Today is the birthday of Edward Lear, born in 1812 in London, England. Before he was a poet, Lear was a painter, illustrating birds for such noteworthy clients as Charles Darwin.
In 1832, while on an assignment to paint animals in the Earl of Darby’s private zoo, Lear began composing humorous verse for the Earl’s grandchildren. He put his poems together in his Book of Nonsense, published in 1846.
Lear is remembered for his famous poem “The Owl and the Pussycat,” but his most noteworthy contribution to the literary world is the limerick.
Here are some limericks from his Book of Nonsense.
There was an Old Man with a beard,
Who said, “It is just as I feared!–
Two Owls and a Hen,
Four Larks and a Wren,
Have all built their nests in my beard!”
There was an Old Man in a tree,
Who was horribly bored by a Bee;
When they said, “Does it buzz?”
He replied, “Yes, it does! “
It’s a regular brute of a Bee!”
There was a Young Lady whose chin,
Resembled the point of a pin:
So she had it made sharp,
And purchased a harp,
And played several tunes with her chin.
The limerick is a universally popular verse form, enjoyed by children as well as adults. Besides the fixed form of five lines, rhyming AABBA, the content of the Limerick is characteristically comical and nonsensical. Adult versions frequently feature lewd content. One other common feature is the naming of a character and geographic location in the first line.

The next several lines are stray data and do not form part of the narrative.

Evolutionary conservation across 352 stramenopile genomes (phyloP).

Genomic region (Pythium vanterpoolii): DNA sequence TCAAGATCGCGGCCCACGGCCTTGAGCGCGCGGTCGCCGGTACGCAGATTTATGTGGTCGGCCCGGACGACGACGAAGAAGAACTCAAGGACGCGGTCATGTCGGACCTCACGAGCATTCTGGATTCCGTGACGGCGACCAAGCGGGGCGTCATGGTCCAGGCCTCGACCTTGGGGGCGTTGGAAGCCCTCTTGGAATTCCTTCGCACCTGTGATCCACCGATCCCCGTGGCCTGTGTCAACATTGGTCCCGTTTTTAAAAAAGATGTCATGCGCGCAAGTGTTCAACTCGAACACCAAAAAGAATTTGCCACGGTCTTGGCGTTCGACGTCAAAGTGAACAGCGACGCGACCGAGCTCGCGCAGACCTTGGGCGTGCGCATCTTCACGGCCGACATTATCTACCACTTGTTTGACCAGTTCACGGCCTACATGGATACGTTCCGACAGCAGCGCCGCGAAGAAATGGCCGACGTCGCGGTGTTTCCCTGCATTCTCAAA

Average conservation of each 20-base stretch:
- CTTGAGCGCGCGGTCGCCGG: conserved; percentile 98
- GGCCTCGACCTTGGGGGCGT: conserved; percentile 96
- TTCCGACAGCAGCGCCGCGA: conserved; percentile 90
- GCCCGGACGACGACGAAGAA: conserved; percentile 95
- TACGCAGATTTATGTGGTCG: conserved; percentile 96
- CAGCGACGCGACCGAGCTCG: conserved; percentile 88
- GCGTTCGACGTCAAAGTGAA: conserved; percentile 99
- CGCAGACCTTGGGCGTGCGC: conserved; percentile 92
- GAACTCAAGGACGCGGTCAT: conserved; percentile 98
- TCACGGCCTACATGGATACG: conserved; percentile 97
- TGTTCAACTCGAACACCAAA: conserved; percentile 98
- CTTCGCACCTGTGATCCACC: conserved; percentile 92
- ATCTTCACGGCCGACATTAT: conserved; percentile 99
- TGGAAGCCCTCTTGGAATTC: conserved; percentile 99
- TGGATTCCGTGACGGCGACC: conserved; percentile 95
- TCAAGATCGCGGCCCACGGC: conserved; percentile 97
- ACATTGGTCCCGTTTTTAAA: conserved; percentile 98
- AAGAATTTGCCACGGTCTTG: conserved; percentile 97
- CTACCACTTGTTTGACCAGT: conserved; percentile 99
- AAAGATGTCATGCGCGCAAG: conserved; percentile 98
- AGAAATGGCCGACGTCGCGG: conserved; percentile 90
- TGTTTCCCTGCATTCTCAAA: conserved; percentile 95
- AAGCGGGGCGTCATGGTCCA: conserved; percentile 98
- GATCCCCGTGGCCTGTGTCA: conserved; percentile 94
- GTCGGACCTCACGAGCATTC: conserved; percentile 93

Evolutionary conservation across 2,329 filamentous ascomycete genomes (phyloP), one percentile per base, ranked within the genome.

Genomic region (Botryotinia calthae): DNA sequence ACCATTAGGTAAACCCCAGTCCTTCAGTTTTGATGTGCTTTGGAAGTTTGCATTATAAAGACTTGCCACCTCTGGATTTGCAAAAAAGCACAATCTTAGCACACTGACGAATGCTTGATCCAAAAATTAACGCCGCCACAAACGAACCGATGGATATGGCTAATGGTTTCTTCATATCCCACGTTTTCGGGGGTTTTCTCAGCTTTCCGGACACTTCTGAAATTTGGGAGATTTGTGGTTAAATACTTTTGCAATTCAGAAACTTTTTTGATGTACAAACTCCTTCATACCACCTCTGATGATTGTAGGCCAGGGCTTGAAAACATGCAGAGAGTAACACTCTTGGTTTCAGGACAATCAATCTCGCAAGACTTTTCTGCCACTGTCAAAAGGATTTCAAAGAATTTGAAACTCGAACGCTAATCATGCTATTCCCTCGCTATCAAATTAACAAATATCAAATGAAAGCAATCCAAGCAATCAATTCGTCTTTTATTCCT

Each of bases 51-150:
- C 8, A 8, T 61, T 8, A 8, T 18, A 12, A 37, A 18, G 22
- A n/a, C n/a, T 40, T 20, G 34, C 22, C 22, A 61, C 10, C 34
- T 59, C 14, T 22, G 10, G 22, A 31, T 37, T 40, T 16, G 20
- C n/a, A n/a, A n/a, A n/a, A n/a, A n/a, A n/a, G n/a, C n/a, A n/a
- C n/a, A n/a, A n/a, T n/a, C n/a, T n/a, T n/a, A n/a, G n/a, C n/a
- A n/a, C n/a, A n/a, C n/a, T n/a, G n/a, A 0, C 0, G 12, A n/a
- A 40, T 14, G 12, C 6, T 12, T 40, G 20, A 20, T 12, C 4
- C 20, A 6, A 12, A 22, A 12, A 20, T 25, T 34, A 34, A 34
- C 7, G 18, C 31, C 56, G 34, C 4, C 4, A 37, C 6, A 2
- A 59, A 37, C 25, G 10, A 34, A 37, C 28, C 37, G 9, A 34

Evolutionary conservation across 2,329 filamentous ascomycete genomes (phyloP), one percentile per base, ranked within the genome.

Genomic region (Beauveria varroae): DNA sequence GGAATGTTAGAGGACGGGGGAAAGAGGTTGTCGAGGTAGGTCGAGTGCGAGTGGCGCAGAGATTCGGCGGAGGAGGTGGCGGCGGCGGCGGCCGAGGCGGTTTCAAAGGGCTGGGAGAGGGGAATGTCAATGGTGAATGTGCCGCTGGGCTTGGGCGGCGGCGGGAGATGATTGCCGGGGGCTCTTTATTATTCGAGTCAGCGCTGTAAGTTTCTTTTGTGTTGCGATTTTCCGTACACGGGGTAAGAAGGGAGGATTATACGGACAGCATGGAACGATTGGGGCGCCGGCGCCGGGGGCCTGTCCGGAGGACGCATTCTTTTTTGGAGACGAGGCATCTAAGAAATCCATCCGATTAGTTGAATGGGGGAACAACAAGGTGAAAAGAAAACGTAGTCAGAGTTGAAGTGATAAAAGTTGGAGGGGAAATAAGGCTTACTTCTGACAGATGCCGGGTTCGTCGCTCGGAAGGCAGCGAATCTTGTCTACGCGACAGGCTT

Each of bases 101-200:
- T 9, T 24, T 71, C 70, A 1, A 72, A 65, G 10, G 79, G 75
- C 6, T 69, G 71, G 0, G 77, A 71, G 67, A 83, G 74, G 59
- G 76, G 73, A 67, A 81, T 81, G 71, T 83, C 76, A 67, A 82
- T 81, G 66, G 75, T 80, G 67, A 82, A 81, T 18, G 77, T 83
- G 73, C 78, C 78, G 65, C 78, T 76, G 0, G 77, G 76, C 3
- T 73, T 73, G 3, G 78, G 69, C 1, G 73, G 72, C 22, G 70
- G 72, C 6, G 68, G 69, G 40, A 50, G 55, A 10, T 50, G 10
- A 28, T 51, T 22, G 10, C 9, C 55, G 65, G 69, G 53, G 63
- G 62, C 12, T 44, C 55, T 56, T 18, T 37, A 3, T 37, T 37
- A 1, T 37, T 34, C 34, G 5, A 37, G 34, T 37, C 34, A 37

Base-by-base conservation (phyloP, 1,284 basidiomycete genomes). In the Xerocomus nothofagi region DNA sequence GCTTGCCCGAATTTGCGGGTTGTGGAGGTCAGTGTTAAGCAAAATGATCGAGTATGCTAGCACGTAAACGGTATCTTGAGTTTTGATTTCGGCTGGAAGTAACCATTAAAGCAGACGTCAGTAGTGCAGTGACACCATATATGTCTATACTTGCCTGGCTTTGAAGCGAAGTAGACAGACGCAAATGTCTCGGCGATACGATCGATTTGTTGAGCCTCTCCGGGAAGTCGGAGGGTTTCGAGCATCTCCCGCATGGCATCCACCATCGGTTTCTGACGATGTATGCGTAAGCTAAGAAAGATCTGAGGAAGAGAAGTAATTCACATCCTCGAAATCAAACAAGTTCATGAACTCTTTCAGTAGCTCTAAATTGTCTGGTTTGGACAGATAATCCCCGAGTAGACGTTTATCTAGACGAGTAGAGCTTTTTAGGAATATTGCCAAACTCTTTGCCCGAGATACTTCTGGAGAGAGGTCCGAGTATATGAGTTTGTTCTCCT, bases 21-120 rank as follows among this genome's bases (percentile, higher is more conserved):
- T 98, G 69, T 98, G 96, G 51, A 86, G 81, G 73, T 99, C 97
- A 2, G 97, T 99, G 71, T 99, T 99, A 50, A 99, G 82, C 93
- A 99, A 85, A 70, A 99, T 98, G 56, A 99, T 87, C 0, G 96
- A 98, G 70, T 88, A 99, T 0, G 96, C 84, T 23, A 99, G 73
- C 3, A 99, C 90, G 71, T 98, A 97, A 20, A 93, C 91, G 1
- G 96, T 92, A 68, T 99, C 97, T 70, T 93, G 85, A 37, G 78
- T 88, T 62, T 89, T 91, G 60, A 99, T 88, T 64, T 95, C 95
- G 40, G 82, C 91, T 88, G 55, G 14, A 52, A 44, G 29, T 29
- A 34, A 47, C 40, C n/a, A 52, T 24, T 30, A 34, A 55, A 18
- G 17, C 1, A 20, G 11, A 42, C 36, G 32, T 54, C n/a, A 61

Today’s Challenge: Literary Limerick
How might you adapt the limerick form for a modern purpose? On Limerick Day write lots of limericks. Write one as a love note and put it on the refrigerator or write it on your child’s lunch sack. Write a limerick advertising a product that you think is worth buying. Write a limerick about your best friend, your pet, or your boss. Finally, select a favorite literary character and write a limerick about him or her. (Common Core Writing 2 – Expository)
Quotation of the Day:
The English language is a maze
You can get lost in it for days
Exploring the mother tongue
Can be lots of fun
So, read today’s post on Word Days